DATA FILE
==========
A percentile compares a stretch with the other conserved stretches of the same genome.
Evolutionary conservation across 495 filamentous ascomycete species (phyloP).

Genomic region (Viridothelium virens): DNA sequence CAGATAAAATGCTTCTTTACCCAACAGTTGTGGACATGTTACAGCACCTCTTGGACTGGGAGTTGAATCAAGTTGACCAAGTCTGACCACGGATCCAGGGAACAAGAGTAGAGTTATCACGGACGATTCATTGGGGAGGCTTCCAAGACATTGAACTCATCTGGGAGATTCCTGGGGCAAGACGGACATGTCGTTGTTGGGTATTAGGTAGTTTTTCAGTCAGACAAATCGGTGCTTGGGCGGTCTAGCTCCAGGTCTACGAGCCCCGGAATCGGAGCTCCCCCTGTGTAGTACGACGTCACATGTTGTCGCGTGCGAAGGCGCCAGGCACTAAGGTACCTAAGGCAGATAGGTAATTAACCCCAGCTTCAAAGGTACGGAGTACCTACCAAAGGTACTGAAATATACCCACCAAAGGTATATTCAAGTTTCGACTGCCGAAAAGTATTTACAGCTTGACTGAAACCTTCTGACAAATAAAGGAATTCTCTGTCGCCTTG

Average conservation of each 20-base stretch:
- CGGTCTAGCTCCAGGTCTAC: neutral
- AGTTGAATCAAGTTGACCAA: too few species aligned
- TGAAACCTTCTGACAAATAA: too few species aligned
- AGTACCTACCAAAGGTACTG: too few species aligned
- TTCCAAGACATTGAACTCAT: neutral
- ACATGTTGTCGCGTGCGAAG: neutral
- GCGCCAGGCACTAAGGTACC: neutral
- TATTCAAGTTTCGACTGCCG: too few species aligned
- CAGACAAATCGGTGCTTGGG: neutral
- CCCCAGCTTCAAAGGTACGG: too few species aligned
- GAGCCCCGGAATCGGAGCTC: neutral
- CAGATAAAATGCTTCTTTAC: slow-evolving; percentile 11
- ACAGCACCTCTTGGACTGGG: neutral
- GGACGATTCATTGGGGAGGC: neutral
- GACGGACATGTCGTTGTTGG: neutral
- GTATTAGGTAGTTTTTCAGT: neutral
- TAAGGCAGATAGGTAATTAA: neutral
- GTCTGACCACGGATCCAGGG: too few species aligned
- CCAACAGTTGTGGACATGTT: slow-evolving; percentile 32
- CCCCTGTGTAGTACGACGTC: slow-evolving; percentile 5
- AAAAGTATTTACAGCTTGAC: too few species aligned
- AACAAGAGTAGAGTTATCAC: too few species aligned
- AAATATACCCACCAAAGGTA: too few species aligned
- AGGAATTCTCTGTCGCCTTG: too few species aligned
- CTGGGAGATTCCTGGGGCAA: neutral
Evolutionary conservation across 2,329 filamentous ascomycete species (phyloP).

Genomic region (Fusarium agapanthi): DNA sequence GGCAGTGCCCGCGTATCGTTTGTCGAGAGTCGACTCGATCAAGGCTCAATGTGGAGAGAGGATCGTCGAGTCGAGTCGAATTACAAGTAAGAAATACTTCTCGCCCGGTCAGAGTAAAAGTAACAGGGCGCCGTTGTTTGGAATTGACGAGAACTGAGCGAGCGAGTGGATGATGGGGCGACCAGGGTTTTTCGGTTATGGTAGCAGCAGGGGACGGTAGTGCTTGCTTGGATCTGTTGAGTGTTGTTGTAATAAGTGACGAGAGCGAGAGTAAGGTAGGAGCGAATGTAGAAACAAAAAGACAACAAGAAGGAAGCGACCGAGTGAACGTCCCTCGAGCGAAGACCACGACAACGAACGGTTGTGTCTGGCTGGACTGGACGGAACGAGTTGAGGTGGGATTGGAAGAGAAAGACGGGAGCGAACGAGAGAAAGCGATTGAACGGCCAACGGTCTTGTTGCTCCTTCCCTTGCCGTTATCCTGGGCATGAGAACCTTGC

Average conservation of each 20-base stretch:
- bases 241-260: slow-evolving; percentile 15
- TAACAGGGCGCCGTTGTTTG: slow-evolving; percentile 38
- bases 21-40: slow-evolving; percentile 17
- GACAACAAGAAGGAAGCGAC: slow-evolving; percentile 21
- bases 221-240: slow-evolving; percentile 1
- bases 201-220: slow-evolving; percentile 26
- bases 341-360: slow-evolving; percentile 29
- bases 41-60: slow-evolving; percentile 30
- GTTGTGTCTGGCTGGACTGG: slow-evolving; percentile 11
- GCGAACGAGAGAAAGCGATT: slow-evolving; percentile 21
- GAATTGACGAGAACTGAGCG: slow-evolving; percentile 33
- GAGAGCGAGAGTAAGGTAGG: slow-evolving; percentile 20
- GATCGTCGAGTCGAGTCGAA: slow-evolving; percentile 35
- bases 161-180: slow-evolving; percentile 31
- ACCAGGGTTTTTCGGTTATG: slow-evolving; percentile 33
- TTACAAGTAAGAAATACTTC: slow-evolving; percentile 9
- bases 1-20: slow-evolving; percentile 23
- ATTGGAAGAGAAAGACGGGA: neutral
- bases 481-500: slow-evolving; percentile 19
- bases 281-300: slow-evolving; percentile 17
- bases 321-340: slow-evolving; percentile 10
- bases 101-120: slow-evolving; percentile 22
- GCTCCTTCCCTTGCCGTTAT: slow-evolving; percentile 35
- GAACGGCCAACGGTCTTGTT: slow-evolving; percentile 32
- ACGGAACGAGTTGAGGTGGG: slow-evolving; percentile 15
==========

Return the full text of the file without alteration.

A percentile compares a stretch with the other conserved stretches of the same genome.
Evolutionary conservation across 495 filamentous ascomycete species (phyloP).

Genomic region (Viridothelium virens): DNA sequence CAGATAAAATGCTTCTTTACCCAACAGTTGTGGACATGTTACAGCACCTCTTGGACTGGGAGTTGAATCAAGTTGACCAAGTCTGACCACGGATCCAGGGAACAAGAGTAGAGTTATCACGGACGATTCATTGGGGAGGCTTCCAAGACATTGAACTCATCTGGGAGATTCCTGGGGCAAGACGGACATGTCGTTGTTGGGTATTAGGTAGTTTTTCAGTCAGACAAATCGGTGCTTGGGCGGTCTAGCTCCAGGTCTACGAGCCCCGGAATCGGAGCTCCCCCTGTGTAGTACGACGTCACATGTTGTCGCGTGCGAAGGCGCCAGGCACTAAGGTACCTAAGGCAGATAGGTAATTAACCCCAGCTTCAAAGGTACGGAGTACCTACCAAAGGTACTGAAATATACCCACCAAAGGTATATTCAAGTTTCGACTGCCGAAAAGTATTTACAGCTTGACTGAAACCTTCTGACAAATAAAGGAATTCTCTGTCGCCTTG

Average conservation of each 20-base stretch:
- CGGTCTAGCTCCAGGTCTAC: neutral
- AGTTGAATCAAGTTGACCAA: too few species aligned
- TGAAACCTTCTGACAAATAA: too few species aligned
- AGTACCTACCAAAGGTACTG: too few species aligned
- TTCCAAGACATTGAACTCAT: neutral
- ACATGTTGTCGCGTGCGAAG: neutral
- GCGCCAGGCACTAAGGTACC: neutral
- TATTCAAGTTTCGACTGCCG: too few species aligned
- CAGACAAATCGGTGCTTGGG: neutral
- CCCCAGCTTCAAAGGTACGG: too few species aligned
- GAGCCCCGGAATCGGAGCTC: neutral
- CAGATAAAATGCTTCTTTAC: slow-evolving; percentile 11
- ACAGCACCTCTTGGACTGGG: neutral
- GGACGATTCATTGGGGAGGC: neutral
- GACGGACATGTCGTTGTTGG: neutral
- GTATTAGGTAGTTTTTCAGT: neutral
- TAAGGCAGATAGGTAATTAA: neutral
- GTCTGACCACGGATCCAGGG: too few species aligned
- CCAACAGTTGTGGACATGTT: slow-evolving; percentile 32
- CCCCTGTGTAGTACGACGTC: slow-evolving; percentile 5
- AAAAGTATTTACAGCTTGAC: too few species aligned
- AACAAGAGTAGAGTTATCAC: too few species aligned
- AAATATACCCACCAAAGGTA: too few species aligned
- AGGAATTCTCTGTCGCCTTG: too few species aligned
- CTGGGAGATTCCTGGGGCAA: neutral
Evolutionary conservation across 2,329 filamentous ascomycete species (phyloP).

Genomic region (Fusarium agapanthi): DNA sequence GGCAGTGCCCGCGTATCGTTTGTCGAGAGTCGACTCGATCAAGGCTCAATGTGGAGAGAGGATCGTCGAGTCGAGTCGAATTACAAGTAAGAAATACTTCTCGCCCGGTCAGAGTAAAAGTAACAGGGCGCCGTTGTTTGGAATTGACGAGAACTGAGCGAGCGAGTGGATGATGGGGCGACCAGGGTTTTTCGGTTATGGTAGCAGCAGGGGACGGTAGTGCTTGCTTGGATCTGTTGAGTGTTGTTGTAATAAGTGACGAGAGCGAGAGTAAGGTAGGAGCGAATGTAGAAACAAAAAGACAACAAGAAGGAAGCGACCGAGTGAACGTCCCTCGAGCGAAGACCACGACAACGAACGGTTGTGTCTGGCTGGACTGGACGGAACGAGTTGAGGTGGGATTGGAAGAGAAAGACGGGAGCGAACGAGAGAAAGCGATTGAACGGCCAACGGTCTTGTTGCTCCTTCCCTTGCCGTTATCCTGGGCATGAGAACCTTGC

Average conservation of each 20-base stretch:
- bases 241-260: slow-evolving; percentile 15
- TAACAGGGCGCCGTTGTTTG: slow-evolving; percentile 38
- bases 21-40: slow-evolving; percentile 17
- GACAACAAGAAGGAAGCGAC: slow-evolving; percentile 21
- bases 221-240: slow-evolving; percentile 1
- bases 201-220: slow-evolving; percentile 26
- bases 341-360: slow-evolving; percentile 29
- bases 41-60: slow-evolving; percentile 30
- GTTGTGTCTGGCTGGACTGG: slow-evolving; percentile 11
- GCGAACGAGAGAAAGCGATT: slow-evolving; percentile 21
- GAATTGACGAGAACTGAGCG: slow-evolving; percentile 33
- GAGAGCGAGAGTAAGGTAGG: slow-evolving; percentile 20
- GATCGTCGAGTCGAGTCGAA: slow-evolving; percentile 35
- bases 161-180: slow-evolving; percentile 31
- ACCAGGGTTTTTCGGTTATG: slow-evolving; percentile 33
- TTACAAGTAAGAAATACTTC: slow-evolving; percentile 9
- bases 1-20: slow-evolving; percentile 23
- ATTGGAAGAGAAAGACGGGA: neutral
- bases 481-500: slow-evolving; percentile 19
- bases 281-300: slow-evolving; percentile 17
- bases 321-340: slow-evolving; percentile 10
- bases 101-120: slow-evolving; percentile 22
- GCTCCTTCCCTTGCCGTTAT: slow-evolving; percentile 35
- GAACGGCCAACGGTCTTGTT: slow-evolving; percentile 32
- ACGGAACGAGTTGAGGTGGG: slow-evolving; percentile 15